Philanthropy

JFCS Building A Better Community For All

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Starting from its rather humble beginnings as a very small nonprofit social service agency 30 years ago, Jewish Family & Children’s Service of the Suncoast (JFCS) was founded to help those in need within the community. Over the years, it has lived up to its slogan, “When You Can’t Do It Alone,” by providing a hand up to people in all walks and stages of life. Its reach is woven into the fabric of the community to such a degree that mentioning JFCS is likely to elicit a story from someone who has either received help from the agency personally or knows another person who has.

“When I joined JFCS in 1993, it was a small counseling center with a Russian resettlement program and a small core of volunteers to work with the refugees. We were the only organization in the community doing resettlement of former Soviet Jews,” said Rose Chapman, CEO Emerita, who has been with JFCS for 24 of its 30-year history. “My first goal was to get to know the community and see what was being offered in social service and counseling. I wanted to find the gaps, determine what was needed and provide programming to fill those needs in the community.”

The first need Chapman identified and the agency began addressing concerned the plight of the many isolated seniors within the community. “Many were very lonely and depressed, and no one was looking to their needs,” she said. “I hired licensed clinical social workers to provide services to seniors in their homes, and then expanded the program to provide transportation to our offices for counseling, lunch and a program.” That launched the Senior Outreach Services program, which started with three seniors and is now held four days a week with more than 100 seniors attending.

Chapman next turned her attention to children, specifically those who were suspended from school. Her goal was to divert them from a negative progression that would be difficult for them to overcome. “Children would get suspended and sent home. Often their parents worked, so many got in trouble. They fell behind in their schoolwork and failed to pass to the next grade,” she said. To circumvent this detrimental trajectory, JFCS offered the Safe Alternative to Out of School Suspension programs, which provides services to at-risk youth.

This common-sense approach to tackling community needs at their roots has permeated program development at JFCS over the years. However, to continue the growth required to address those needs required a more diversified approach to fundraising. “When I came here we did absolutely no fundraising and relied heavily on the Sarasota-Manatee Jewish Federation,” Chapman said. JFCS began to secure government grant funding for programs and, when its leadership decided to build a new building on Fruitville Road in 1999, it was able to build with no debt through a successful capital campaign. In 2009, that facility was expanded to 15,000 square feet, and in 2013, the Flanzer Philanthropic Trust donated a building on Ringling Boulevard to JFCS.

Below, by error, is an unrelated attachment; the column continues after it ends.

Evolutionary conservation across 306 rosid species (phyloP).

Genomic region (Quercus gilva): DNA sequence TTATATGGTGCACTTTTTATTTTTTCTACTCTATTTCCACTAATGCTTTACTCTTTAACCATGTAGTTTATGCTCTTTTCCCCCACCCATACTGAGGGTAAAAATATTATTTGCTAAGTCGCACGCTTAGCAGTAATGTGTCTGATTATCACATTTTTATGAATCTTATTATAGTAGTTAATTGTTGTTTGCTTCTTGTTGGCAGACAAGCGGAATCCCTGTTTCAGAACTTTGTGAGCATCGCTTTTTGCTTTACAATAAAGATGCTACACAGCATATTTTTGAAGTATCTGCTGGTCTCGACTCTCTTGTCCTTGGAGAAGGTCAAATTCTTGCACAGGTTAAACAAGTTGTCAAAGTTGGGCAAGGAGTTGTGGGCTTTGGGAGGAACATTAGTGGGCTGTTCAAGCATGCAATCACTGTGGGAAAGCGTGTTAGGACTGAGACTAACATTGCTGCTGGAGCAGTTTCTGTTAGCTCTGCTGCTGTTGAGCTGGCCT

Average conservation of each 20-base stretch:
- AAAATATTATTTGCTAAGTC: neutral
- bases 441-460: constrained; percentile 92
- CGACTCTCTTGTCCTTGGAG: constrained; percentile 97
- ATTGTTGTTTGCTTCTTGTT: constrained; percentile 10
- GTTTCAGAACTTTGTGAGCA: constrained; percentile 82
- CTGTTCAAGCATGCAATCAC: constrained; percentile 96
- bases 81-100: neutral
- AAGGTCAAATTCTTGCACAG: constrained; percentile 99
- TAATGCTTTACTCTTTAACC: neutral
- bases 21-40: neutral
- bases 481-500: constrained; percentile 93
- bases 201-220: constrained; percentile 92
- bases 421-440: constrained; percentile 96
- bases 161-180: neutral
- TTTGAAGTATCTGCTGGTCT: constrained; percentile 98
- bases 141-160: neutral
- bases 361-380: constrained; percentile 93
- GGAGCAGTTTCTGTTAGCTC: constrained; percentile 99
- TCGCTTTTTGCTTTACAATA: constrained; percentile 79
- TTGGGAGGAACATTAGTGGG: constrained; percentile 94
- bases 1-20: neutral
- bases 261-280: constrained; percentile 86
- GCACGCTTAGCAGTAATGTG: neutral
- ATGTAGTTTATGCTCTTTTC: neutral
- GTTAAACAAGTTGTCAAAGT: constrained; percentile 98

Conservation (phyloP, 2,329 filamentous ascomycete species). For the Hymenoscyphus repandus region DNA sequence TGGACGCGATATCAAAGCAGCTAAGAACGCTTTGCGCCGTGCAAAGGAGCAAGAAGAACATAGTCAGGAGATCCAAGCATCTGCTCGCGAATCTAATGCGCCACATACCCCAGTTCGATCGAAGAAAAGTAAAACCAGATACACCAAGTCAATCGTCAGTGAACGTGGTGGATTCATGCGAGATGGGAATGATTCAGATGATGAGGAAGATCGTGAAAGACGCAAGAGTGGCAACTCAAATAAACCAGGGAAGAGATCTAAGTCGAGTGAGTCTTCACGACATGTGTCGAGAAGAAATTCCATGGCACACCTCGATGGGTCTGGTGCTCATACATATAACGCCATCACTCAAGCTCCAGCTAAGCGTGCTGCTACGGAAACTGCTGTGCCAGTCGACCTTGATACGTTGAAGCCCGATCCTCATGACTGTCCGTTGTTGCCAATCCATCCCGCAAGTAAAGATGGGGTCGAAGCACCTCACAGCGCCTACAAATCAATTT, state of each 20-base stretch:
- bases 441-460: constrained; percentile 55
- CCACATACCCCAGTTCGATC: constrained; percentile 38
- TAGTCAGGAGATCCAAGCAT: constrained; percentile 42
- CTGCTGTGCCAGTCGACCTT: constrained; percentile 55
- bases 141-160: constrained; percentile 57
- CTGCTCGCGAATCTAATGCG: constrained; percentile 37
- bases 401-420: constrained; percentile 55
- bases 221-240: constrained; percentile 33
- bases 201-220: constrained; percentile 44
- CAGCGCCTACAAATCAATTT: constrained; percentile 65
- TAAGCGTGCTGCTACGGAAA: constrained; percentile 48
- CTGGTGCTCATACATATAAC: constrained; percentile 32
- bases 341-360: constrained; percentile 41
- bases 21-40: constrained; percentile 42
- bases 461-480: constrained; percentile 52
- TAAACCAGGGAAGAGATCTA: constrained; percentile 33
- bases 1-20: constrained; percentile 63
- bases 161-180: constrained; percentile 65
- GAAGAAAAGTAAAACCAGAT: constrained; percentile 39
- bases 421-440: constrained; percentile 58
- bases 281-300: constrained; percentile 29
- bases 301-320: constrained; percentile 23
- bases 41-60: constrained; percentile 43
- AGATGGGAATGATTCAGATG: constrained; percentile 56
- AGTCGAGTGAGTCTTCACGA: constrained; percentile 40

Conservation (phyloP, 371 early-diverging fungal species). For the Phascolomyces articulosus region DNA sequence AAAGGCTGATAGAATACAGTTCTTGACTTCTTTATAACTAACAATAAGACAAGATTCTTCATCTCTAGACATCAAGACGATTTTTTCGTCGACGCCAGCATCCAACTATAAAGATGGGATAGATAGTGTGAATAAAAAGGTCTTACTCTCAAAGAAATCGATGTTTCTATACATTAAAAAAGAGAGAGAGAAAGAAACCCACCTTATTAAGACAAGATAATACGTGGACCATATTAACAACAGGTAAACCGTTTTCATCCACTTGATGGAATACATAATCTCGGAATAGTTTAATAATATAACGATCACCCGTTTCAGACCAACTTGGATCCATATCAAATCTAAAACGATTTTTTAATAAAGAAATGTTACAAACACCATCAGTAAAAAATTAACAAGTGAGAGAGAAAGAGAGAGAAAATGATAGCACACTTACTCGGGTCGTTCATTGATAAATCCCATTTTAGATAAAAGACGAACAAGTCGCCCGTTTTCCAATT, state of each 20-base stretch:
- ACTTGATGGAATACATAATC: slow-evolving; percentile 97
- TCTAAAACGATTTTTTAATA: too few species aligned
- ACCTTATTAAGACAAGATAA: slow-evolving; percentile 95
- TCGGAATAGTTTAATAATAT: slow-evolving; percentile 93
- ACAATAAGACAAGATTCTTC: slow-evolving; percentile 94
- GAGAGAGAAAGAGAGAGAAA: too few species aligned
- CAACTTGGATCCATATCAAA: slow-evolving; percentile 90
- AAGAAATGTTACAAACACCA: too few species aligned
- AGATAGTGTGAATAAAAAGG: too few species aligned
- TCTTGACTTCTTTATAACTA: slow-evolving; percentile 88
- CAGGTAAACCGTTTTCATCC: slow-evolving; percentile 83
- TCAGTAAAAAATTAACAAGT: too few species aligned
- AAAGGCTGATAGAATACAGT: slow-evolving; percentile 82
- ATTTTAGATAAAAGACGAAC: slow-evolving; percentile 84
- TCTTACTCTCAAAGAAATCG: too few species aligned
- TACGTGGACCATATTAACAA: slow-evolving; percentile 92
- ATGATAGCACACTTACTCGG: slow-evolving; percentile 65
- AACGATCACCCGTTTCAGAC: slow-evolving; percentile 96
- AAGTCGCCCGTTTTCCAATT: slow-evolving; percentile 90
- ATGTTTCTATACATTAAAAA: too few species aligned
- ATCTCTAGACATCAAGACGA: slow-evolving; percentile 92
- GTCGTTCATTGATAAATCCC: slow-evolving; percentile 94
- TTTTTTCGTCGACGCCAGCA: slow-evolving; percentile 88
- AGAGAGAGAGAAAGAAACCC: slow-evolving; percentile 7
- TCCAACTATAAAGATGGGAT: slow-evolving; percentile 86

Currently, JFCS provides more than 25 programs at 16 locations throughout the community. It has grown from a $200,000 agency into an $8.5 million agency with a staff of 114 that provided more than 75,000 services to more than 15,000 individuals in 2015. In addition to maintaining its original legacy of providing high-quality counseling services, other programs include Alzheimer’s support, caregiver support and respite and bereavement services, a food pantry, parenting skills programs, homelessness prevention including for very low income veterans, cancer support services, programming for differently-abled individuals and their families, a range of adolescent diversion and assistance programs, and case management.

All client services are provided on a non-denominational basis, although JFCS retains strong support from the local Jewish community. “About 90 percent of our donors are Jewish, while about 75 percent of our clients are not Jewish,” Chapman said. “It has been Jewish tradition to take care of the community wherever they are.” That philosophy has infused JFCS since its founding, along with a belief in helping people achieve self-sufficiency in their lives.

“I used to say we provide services from the cradle to the grave, but we really go beyond that by offering parenting skills to expectant parents and bereavement services,” she said. “I also used to call JFCS the community’s best-kept secret, but I’m not sure it’s a secret anymore. It’s hard to meet someone and tell them I work for JFCS without them telling me how we have helped them or someone they know.”

Chapman has recently assumed the CEO Emeritus position where she will work with Heidi Brown, who was named the new JFCS President and CEO last month. Chapman plans to step from behind the scenes to build JFCS’ resources and raise awareness within the community. “Even after all these years, I get to our building and say ‘wow’,” she said. “It still amazes me to see the good work our staff has done in this community. They are a wonderful group of people doing fine, dedicated work.”

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